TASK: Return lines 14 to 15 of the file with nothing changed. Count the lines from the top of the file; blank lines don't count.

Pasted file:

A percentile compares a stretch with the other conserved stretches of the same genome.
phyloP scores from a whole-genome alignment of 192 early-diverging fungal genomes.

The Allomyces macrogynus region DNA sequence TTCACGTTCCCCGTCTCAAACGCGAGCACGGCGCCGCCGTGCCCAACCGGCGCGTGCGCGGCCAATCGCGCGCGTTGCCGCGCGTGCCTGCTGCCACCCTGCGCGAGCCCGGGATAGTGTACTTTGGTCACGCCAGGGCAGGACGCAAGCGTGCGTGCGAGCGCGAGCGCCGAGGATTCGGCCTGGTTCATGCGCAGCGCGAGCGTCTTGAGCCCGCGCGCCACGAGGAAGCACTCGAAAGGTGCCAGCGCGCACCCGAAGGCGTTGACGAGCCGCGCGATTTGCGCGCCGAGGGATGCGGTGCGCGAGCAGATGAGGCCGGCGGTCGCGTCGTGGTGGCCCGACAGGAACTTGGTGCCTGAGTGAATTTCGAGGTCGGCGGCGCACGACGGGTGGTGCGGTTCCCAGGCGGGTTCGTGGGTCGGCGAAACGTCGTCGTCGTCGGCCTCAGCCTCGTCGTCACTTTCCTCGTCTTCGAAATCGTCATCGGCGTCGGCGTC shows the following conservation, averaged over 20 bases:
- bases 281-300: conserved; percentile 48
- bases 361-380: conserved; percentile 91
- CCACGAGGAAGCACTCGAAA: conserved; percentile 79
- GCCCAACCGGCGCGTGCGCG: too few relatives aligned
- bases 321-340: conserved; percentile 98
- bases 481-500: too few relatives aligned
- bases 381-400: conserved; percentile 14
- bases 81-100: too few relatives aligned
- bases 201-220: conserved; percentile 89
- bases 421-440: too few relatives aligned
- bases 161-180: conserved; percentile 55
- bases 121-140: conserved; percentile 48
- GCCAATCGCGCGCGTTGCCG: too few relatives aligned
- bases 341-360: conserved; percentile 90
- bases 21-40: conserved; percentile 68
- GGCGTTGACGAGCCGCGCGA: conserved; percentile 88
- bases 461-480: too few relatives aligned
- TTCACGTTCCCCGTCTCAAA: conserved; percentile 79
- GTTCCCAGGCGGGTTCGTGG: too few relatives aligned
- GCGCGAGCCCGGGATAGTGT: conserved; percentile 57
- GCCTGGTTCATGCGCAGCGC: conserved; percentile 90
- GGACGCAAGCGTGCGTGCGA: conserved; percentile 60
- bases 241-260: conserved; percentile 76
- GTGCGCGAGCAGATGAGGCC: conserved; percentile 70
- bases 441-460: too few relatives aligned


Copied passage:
- bases 161-180: conserved; percentile 55
- bases 121-140: conserved; percentile 48